Now let us suppose that the telephone, the motor car and the passport belong respectively to a Mr. Smith, a Mr. Brown and a Mr. Robinson; we can connect the numbers with those persons by: full kettle—repair to kettle—tinsmith—Smith; unsafe rowlock—-boat—drown—Brown ;such inane rush—danger—robbery—Robinson.
If they are your own telephone, motor car and passport you may remember them by: full kettle—bubbling sound— ringing sound—telephone; unsafe rowlock—boat—conveyance—motor car; such inane rush—travel—passport. The student may perhaps improve upon these associations; I have given the first that came into my head.
A man with a good memory for numbers, and thoroughly familiar with their manipulation, might be able, with some effort, to remember a dozen or twenty digits once read out to him; but it would be indeed difficult to find a man who could remember, say, a thousand numbers in that way, though the task of doing so by our method of substitution is simplicity itself.
There are several ways of arranging the digits in a very long number. The method I recommend is that of taking them in groups of three and then finding number-words for them.
I will take at random—921840365719283605712823701 562394. For this I may form the following series of words: bind, freeze, marine shell, cool dip, new vim, chisel, cotton, venom, ghost, legion, empire. These words are almost the first that occur to me, and are by no means necessarily the best. I use them to show what can be done off-hand, though it is better generally to go over the numbers and choose the words more carefully when there is time.
The next step is to link the words by intermediaries, where necessary, as, bind (fix) freeze (water) marine shell (sea) cool dip (nudity) new vim (keen, tool) chisel (shavings, soft, cotton-wool) cotton (cotton-thread, stringy, snake) venom (fear) ghost (dead, dead warriors) legion (Roman legion) empire.
Another method of making number-words was "discovered" by M. Gouraud, and expounded in his Phreno-Mnemotechny, published in New York and London in 1845. He called it "number metamorphosis."
His metamorphoses were made through similarity of sound. The name of some object of sense was substituted for the name of the number, thus: for the figure zero, hero; for the number one, a wand; for the number two, a tooth; for three, a tree; for four, a fort; and so on.
These metamorphosed words or "homophones" were used as "pegs" on which to hang nine or ten numbers each, while the ten numbers were formed into a sentence on the principle of number-words.
M. Gouraud showed how to apply this method to keeping in mind the ratio of the circumference to the diameter of a circle to the extent of 154 decimals, a feat which he performed by learning sixteen simple sentences.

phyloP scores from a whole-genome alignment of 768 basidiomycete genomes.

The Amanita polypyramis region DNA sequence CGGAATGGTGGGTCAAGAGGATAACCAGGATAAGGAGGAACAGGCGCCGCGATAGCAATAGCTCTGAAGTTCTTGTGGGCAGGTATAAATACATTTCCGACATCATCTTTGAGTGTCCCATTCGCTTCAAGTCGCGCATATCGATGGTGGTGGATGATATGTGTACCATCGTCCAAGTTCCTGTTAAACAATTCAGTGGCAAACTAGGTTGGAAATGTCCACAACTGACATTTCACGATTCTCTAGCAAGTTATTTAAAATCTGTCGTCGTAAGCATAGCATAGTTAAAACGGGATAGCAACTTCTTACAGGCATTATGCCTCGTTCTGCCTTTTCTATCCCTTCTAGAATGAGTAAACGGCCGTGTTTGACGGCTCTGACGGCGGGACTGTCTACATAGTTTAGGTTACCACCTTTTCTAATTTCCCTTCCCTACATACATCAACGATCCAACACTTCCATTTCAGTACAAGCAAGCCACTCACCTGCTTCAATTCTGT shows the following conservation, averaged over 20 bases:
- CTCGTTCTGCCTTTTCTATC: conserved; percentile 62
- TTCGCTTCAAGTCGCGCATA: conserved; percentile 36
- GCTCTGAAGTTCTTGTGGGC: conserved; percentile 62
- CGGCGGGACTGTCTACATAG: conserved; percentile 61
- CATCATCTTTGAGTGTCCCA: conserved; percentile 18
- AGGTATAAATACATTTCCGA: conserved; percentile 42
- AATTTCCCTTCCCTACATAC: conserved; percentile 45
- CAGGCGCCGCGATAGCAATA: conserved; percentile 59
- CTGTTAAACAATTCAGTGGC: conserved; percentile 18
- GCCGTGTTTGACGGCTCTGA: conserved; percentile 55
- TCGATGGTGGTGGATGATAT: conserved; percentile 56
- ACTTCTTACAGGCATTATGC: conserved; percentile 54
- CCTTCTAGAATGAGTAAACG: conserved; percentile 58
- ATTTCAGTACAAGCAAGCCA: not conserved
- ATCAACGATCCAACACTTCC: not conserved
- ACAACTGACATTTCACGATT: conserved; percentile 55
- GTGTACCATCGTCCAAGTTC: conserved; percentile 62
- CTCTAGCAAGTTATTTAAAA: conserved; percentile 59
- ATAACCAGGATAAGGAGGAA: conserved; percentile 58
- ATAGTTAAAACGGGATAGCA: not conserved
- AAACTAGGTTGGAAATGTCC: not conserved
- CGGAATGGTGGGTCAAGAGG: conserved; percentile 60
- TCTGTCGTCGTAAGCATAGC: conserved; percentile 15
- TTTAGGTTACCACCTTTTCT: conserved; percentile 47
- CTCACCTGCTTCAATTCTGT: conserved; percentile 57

The first nine numbers are 314159265, for which he formed the ridiculous sentence: "My deary dolly, be no chilly." This, the first set, is the "hero" set, and was linked with that word by the supposition that a hero was uttering the sentence.
The sentences are difficult to make, and the Unking is decidedly primitive, but apart from these elements, the scheme of metamorphosed key-numbers proves very useful.
It may, for example, be used as providing starting-points for a series of our number-words, which may very readily be linked on to it. We may choose thirty numbers, as before, 9218403657, 1928360571, 2823701562, and remember them in three sets of ten, each preceded by one of the key-words. The digits from the first to the tenth will be under the aegis of '"hero," the eleventh to the twentieth under "wand," and so on. Thus for the foregoing numbers we may make three sets: hero, bone, devour, smash, leg; wand, tap, knife, images, locket; tooth, hen, fan, hammock, stall, chain. These could be connected, where it is necessary, by (mighty dead), (hungry dog), (crunch), (broken leg); (blow), (cut), (gleaming and mirror), (portrait); (beak), (feather), (swing), (rest), (rope).
This method facilitates the location of the digits, and enables one to pick out a number required, without the trouble of counting along the whole series.
A third plan, which I prefer to M. Gouraud's, is to select number-words for key-words, instead of homophones; for example, instead of hero, use ice, sea, saw, ass, sow, sue, ease, essay, hose, house, or any other zero word; instead of wand use tea, tie, add, oat, toe, height, youth, or any other word standing for the number one. In this case it is easy to find a word suited to the series which it is required to begin.
It will now be seen that the task of remembering dates is a very easy one. All that needs to be done is to take the last three digits of the date, form a word from them, and connect this in turn with the idea of the event by our link method.
There are, of course, other devices useful to students, such as that of making charts of centuries, divided into squares for each year or ten years, and fixing small symbols in each square to represent the happenings of the period.
I will content myself with one or two examples of the link method: Queen Boadicea raised an army against the Romans and killed 7000 of them, in the year A.D. 67—check. King Arthur, famous for his powerful resistance and victories over the Saxons, A.D. 514—leader. Queen Elizabeth ascended the English throne, 1558—fond of praise—lady-love. Germany annexed Austria, 1938, bold move. Transatlantic air mail began, 1939, air—air-pump—pump.